The immunity induced by exposure to a foreign antigen is called active immunity. It is the resistance developed by an individual after contact with foreign antigens or particles such bacteria, viruses, fungi etc.

Contact with such foreign particles or antigen may be clinical or subclinical, exposure to microbial products such as toxins and toxoids or immunization with a killed or live infectious agents or their antigens.

In all these circumstances, the immune system of the host is stimulated to elicit an immune response consisting of activated helper T (TH) cells, antibodies and cytotoxic T lymphocytes/cells (CTLs).

This type of immunity develops after a latent period, during which immunity of the host is geared up to act against the microorganism. Hence it is slow in onset, especially during this primary response. However, once the active immunity develops, it is long-lasting and this is the major advantage of the active immunity. There are types of active immunity: Natural active immunity and artificial active immunity.

Natural active immunity

Natural active immunity is acquired by natural clinical or subclinical infections. It is long-lasting. For instant, individuals suffering from smallpox become immune to second attack of the disease.

Artificial active immunity

Artificial active immunity is induced in individuals with vaccines. There is a wide range of vaccines available against many microbial pathogens. These may be killed vaccines, vaccines containing bacterial products or live vaccines.

Mediators of active immunity

Active immunity is mediated by cell-mediated immunity and humoral immunity. These two types of immunities are mediated by different components of the immune system thereby functioning in different ways to kill different types of pathogens.

  • Humoral immunity: This is the principal defence mechanism against extracellular microbes. It is mediated by antibodies in the blood and mucosal secretions. These antibodies are secreted by B lymphocytes and recognizes microbial antigens then combine specifically with these antigens to neutralize the infectivity of microbes and target microbes for elimination by various effector mechanisms.
  • Cell-mediated immunity: It is mediated by both activated T-helper cells and cytotoxic T lymphocytes/cells. Cytokines secreted by T helper cells activate various phagocytic cells which enables them to phagocytose and kill microorganisms. This type of cell-mediated immune response is especially important against a host of bacterial and protozoal pathogens. Cytotoxic T lymphocytes/cells play an important role in killing virus-infected cells and tumour cells. They act by killing altered self-cells.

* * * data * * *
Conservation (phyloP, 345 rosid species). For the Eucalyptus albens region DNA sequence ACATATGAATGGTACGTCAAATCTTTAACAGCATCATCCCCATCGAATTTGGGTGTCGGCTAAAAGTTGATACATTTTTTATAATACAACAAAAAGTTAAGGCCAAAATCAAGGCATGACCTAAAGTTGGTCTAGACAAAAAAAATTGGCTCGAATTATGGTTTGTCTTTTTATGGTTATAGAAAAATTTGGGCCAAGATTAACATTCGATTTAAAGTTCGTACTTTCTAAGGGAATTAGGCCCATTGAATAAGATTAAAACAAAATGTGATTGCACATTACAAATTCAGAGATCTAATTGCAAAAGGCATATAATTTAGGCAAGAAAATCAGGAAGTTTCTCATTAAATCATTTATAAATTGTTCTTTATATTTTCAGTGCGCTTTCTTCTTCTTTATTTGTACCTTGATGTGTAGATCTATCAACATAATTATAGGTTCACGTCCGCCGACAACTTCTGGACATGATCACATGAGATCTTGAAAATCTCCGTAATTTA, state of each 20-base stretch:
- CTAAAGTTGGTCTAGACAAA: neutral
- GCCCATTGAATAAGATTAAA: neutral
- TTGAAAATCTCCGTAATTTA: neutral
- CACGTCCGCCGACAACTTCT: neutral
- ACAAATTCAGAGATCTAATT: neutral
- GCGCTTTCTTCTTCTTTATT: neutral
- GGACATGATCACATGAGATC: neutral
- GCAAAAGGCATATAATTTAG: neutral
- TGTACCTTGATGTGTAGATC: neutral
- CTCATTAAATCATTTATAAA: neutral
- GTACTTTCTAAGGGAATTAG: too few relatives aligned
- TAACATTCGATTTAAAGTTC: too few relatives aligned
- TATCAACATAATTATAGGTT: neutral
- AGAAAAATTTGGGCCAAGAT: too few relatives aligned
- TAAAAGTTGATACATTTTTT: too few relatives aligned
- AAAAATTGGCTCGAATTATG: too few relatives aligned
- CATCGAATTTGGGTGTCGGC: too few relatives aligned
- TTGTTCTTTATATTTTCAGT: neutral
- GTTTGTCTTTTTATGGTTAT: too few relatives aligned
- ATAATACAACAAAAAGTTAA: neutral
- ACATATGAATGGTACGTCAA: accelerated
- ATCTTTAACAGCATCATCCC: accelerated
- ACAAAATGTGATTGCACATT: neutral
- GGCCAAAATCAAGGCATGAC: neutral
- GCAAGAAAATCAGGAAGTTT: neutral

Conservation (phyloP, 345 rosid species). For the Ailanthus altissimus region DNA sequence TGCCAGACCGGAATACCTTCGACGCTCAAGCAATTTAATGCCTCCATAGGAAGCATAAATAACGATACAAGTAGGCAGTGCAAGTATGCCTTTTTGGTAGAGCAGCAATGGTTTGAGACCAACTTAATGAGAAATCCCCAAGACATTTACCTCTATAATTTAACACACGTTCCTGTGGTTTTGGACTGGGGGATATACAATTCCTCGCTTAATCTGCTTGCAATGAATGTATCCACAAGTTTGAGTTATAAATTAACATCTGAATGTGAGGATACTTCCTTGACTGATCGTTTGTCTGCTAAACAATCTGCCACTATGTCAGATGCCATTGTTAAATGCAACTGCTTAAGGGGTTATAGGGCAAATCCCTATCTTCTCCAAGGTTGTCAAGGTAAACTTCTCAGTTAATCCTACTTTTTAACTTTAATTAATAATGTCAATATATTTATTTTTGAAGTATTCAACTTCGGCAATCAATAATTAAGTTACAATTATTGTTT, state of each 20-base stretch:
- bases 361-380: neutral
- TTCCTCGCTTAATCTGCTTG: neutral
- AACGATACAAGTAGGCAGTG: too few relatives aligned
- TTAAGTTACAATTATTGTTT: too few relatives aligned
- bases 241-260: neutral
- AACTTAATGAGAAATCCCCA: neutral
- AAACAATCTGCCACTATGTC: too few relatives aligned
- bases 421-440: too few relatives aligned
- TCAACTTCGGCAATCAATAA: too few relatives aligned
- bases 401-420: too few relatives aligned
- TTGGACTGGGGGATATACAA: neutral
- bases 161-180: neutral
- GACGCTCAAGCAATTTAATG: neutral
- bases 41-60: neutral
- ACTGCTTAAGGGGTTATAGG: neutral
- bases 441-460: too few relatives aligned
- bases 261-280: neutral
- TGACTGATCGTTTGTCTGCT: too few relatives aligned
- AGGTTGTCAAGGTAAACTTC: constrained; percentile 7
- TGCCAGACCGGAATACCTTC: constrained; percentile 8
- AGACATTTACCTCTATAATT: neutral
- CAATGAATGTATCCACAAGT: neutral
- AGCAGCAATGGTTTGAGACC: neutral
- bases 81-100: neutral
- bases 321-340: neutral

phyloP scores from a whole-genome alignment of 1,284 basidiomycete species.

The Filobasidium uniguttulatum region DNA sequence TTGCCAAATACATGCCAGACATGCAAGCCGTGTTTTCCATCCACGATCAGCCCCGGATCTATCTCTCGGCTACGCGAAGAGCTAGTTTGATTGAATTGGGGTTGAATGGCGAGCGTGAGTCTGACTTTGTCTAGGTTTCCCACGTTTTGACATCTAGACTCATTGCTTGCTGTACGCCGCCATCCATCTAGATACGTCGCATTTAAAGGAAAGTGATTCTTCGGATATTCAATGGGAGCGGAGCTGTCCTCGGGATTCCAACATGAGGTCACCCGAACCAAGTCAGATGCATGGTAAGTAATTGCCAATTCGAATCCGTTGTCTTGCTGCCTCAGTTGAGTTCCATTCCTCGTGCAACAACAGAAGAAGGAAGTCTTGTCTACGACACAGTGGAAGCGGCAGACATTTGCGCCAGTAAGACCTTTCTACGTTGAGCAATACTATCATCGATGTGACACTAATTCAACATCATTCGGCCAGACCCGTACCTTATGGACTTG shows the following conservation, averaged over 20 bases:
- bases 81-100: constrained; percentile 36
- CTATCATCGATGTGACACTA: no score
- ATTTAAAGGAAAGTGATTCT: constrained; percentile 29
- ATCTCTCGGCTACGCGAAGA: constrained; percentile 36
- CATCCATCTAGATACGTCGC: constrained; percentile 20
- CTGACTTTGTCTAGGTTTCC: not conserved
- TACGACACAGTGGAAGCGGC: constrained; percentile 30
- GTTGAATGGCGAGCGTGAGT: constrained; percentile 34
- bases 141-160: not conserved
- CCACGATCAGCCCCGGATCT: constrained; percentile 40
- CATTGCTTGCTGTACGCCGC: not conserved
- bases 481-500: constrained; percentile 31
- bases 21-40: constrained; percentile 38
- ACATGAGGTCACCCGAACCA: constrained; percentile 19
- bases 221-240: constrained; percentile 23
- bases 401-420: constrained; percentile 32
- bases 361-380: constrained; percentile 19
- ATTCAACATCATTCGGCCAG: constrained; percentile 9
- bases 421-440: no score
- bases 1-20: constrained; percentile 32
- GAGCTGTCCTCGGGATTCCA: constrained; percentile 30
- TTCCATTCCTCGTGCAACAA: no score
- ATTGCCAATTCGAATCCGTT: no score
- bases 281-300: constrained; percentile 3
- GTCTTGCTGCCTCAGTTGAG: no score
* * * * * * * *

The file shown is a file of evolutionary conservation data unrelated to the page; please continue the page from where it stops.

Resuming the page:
Differences between cell-mediated and humoral immunity

Humoral immunity Cell-mediated immunity
Protects against fungi, viruses, and facultative intracellular bacterial pathogens Protects against extracellular bacterial pathogens and viruses infecting respiratory or intestinal tract; and prevents recurrence of viral infections
Immune response mediated by cells Immune response mediated by antibodies
Mediates delayed (type IV) hypersensitivity Mediates immediate (types I, II, and III) hypersensitivity
Only T-cell-dependent antigens lead to cell mediated immunity B cells directly bind soluble antigens resulting in production of antibodies
Both CD4+ and CD8+ T cells are involved Only T helper cells are involved
Participates in rejection of homograft and graft-versus-host reaction May be involved in early graft rejection due to preformed antibodies
Provides immunological surveillance and immunity against cancer No major role in immunological surveillance
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Antigen recognition

Antigens, which are generally very large and complex are not recognized in their entirety by T and B lymphocytes. They are instead recognize by discrete sites on the antigens called epitopes or antigenic determinants.

These epitopes are the immunologically active regions found on complex antigen. That is, the regions that actually bind to B-cell or T-cell receptors.

The B and T lymphocytes differ in their mechanisms of antigen recognition. B lymphocytes recognizes the antigen by interacting with the epitope on their own while T lymphocytes recognizes the antigen only when the epitope is presented by one of the specialized antigen-presenting cells. Once the antigen has been recognized, these cells then go on to diversify by several intricate mechanisms. This diversification helps in conferring the specificity which is one of the cardinal characteristics of the immune system.

Major histocompatibility complex (MHC)

MHC is a large genetic complex having multiple loci. The MHC loci encode two major classes of membrane-bound glycoproteins: